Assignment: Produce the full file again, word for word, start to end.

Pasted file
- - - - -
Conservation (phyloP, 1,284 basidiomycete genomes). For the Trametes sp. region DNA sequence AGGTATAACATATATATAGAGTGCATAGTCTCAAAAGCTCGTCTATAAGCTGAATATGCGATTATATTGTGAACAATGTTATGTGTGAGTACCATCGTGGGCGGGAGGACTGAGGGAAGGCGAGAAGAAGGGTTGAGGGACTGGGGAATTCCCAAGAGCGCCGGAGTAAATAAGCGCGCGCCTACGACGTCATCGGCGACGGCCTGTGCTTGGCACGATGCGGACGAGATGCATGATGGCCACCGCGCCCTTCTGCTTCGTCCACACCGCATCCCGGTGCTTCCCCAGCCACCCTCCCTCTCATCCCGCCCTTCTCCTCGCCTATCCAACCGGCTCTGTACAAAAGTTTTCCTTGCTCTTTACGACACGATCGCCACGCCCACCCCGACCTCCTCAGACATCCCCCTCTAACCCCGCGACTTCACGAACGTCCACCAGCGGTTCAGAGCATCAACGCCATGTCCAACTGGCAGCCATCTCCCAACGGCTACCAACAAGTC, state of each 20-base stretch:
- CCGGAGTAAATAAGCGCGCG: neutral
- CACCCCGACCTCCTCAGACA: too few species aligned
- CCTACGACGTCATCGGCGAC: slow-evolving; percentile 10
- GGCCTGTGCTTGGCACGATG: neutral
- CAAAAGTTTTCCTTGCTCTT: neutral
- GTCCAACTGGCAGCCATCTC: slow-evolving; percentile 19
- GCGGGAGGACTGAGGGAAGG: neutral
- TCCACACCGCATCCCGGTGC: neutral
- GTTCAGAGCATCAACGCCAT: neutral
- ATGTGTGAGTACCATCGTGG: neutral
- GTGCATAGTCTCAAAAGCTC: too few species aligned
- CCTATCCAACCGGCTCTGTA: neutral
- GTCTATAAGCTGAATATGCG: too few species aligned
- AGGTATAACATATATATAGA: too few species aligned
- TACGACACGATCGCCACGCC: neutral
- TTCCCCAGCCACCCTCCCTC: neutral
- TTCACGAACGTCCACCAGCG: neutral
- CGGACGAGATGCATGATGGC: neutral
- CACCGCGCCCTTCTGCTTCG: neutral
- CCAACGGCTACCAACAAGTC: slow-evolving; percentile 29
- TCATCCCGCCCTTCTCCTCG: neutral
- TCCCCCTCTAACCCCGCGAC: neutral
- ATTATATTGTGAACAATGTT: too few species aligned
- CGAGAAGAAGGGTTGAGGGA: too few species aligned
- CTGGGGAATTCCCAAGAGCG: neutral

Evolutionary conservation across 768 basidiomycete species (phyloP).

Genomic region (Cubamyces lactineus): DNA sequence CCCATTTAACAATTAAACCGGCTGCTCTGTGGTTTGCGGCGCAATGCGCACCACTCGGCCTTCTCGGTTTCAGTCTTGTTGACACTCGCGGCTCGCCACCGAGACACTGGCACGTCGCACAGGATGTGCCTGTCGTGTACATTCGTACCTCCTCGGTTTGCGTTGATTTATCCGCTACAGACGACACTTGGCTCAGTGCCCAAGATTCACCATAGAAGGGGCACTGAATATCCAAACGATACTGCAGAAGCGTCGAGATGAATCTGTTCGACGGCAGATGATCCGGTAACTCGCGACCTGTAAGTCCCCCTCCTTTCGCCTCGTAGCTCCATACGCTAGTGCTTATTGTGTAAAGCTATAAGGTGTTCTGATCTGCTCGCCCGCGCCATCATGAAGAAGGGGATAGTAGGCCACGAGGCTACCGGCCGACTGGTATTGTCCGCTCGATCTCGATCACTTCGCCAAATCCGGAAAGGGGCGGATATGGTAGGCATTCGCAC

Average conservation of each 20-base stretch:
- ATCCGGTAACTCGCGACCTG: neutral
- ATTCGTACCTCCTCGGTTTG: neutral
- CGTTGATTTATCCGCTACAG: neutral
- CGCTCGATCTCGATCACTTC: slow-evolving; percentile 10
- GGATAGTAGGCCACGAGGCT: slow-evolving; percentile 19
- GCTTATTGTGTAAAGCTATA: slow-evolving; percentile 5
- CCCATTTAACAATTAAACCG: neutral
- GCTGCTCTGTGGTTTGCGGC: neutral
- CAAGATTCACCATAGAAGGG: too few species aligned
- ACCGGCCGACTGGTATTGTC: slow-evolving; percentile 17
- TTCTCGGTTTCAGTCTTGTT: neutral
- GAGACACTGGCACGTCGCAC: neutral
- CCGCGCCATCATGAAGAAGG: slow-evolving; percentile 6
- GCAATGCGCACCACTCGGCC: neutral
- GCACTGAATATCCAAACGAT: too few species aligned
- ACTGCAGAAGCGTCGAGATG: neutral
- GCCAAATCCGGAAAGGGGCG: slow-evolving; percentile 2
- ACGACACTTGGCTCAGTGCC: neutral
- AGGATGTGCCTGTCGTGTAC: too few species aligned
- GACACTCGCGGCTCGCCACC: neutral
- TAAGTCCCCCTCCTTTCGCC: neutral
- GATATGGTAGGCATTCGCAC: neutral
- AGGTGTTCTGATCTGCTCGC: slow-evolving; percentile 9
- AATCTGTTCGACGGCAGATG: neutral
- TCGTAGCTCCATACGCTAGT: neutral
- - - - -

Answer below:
Conservation (phyloP, 1,284 basidiomycete genomes). For the Trametes sp. region DNA sequence AGGTATAACATATATATAGAGTGCATAGTCTCAAAAGCTCGTCTATAAGCTGAATATGCGATTATATTGTGAACAATGTTATGTGTGAGTACCATCGTGGGCGGGAGGACTGAGGGAAGGCGAGAAGAAGGGTTGAGGGACTGGGGAATTCCCAAGAGCGCCGGAGTAAATAAGCGCGCGCCTACGACGTCATCGGCGACGGCCTGTGCTTGGCACGATGCGGACGAGATGCATGATGGCCACCGCGCCCTTCTGCTTCGTCCACACCGCATCCCGGTGCTTCCCCAGCCACCCTCCCTCTCATCCCGCCCTTCTCCTCGCCTATCCAACCGGCTCTGTACAAAAGTTTTCCTTGCTCTTTACGACACGATCGCCACGCCCACCCCGACCTCCTCAGACATCCCCCTCTAACCCCGCGACTTCACGAACGTCCACCAGCGGTTCAGAGCATCAACGCCATGTCCAACTGGCAGCCATCTCCCAACGGCTACCAACAAGTC, state of each 20-base stretch:
- CCGGAGTAAATAAGCGCGCG: neutral
- CACCCCGACCTCCTCAGACA: too few species aligned
- CCTACGACGTCATCGGCGAC: slow-evolving; percentile 10
- GGCCTGTGCTTGGCACGATG: neutral
- CAAAAGTTTTCCTTGCTCTT: neutral
- GTCCAACTGGCAGCCATCTC: slow-evolving; percentile 19
- GCGGGAGGACTGAGGGAAGG: neutral
- TCCACACCGCATCCCGGTGC: neutral
- GTTCAGAGCATCAACGCCAT: neutral
- ATGTGTGAGTACCATCGTGG: neutral
- GTGCATAGTCTCAAAAGCTC: too few species aligned
- CCTATCCAACCGGCTCTGTA: neutral
- GTCTATAAGCTGAATATGCG: too few species aligned
- AGGTATAACATATATATAGA: too few species aligned
- TACGACACGATCGCCACGCC: neutral
- TTCCCCAGCCACCCTCCCTC: neutral
- TTCACGAACGTCCACCAGCG: neutral
- CGGACGAGATGCATGATGGC: neutral
- CACCGCGCCCTTCTGCTTCG: neutral
- CCAACGGCTACCAACAAGTC: slow-evolving; percentile 29
- TCATCCCGCCCTTCTCCTCG: neutral
- TCCCCCTCTAACCCCGCGAC: neutral
- ATTATATTGTGAACAATGTT: too few species aligned
- CGAGAAGAAGGGTTGAGGGA: too few species aligned
- CTGGGGAATTCCCAAGAGCG: neutral

Evolutionary conservation across 768 basidiomycete species (phyloP).

Genomic region (Cubamyces lactineus): DNA sequence CCCATTTAACAATTAAACCGGCTGCTCTGTGGTTTGCGGCGCAATGCGCACCACTCGGCCTTCTCGGTTTCAGTCTTGTTGACACTCGCGGCTCGCCACCGAGACACTGGCACGTCGCACAGGATGTGCCTGTCGTGTACATTCGTACCTCCTCGGTTTGCGTTGATTTATCCGCTACAGACGACACTTGGCTCAGTGCCCAAGATTCACCATAGAAGGGGCACTGAATATCCAAACGATACTGCAGAAGCGTCGAGATGAATCTGTTCGACGGCAGATGATCCGGTAACTCGCGACCTGTAAGTCCCCCTCCTTTCGCCTCGTAGCTCCATACGCTAGTGCTTATTGTGTAAAGCTATAAGGTGTTCTGATCTGCTCGCCCGCGCCATCATGAAGAAGGGGATAGTAGGCCACGAGGCTACCGGCCGACTGGTATTGTCCGCTCGATCTCGATCACTTCGCCAAATCCGGAAAGGGGCGGATATGGTAGGCATTCGCAC

Average conservation of each 20-base stretch:
- ATCCGGTAACTCGCGACCTG: neutral
- ATTCGTACCTCCTCGGTTTG: neutral
- CGTTGATTTATCCGCTACAG: neutral
- CGCTCGATCTCGATCACTTC: slow-evolving; percentile 10
- GGATAGTAGGCCACGAGGCT: slow-evolving; percentile 19
- GCTTATTGTGTAAAGCTATA: slow-evolving; percentile 5
- CCCATTTAACAATTAAACCG: neutral
- GCTGCTCTGTGGTTTGCGGC: neutral
- CAAGATTCACCATAGAAGGG: too few species aligned
- ACCGGCCGACTGGTATTGTC: slow-evolving; percentile 17
- TTCTCGGTTTCAGTCTTGTT: neutral
- GAGACACTGGCACGTCGCAC: neutral
- CCGCGCCATCATGAAGAAGG: slow-evolving; percentile 6
- GCAATGCGCACCACTCGGCC: neutral
- GCACTGAATATCCAAACGAT: too few species aligned
- ACTGCAGAAGCGTCGAGATG: neutral
- GCCAAATCCGGAAAGGGGCG: slow-evolving; percentile 2
- ACGACACTTGGCTCAGTGCC: neutral
- AGGATGTGCCTGTCGTGTAC: too few species aligned
- GACACTCGCGGCTCGCCACC: neutral
- TAAGTCCCCCTCCTTTCGCC: neutral
- GATATGGTAGGCATTCGCAC: neutral
- AGGTGTTCTGATCTGCTCGC: slow-evolving; percentile 9
- AATCTGTTCGACGGCAGATG: neutral
- TCGTAGCTCCATACGCTAGT: neutral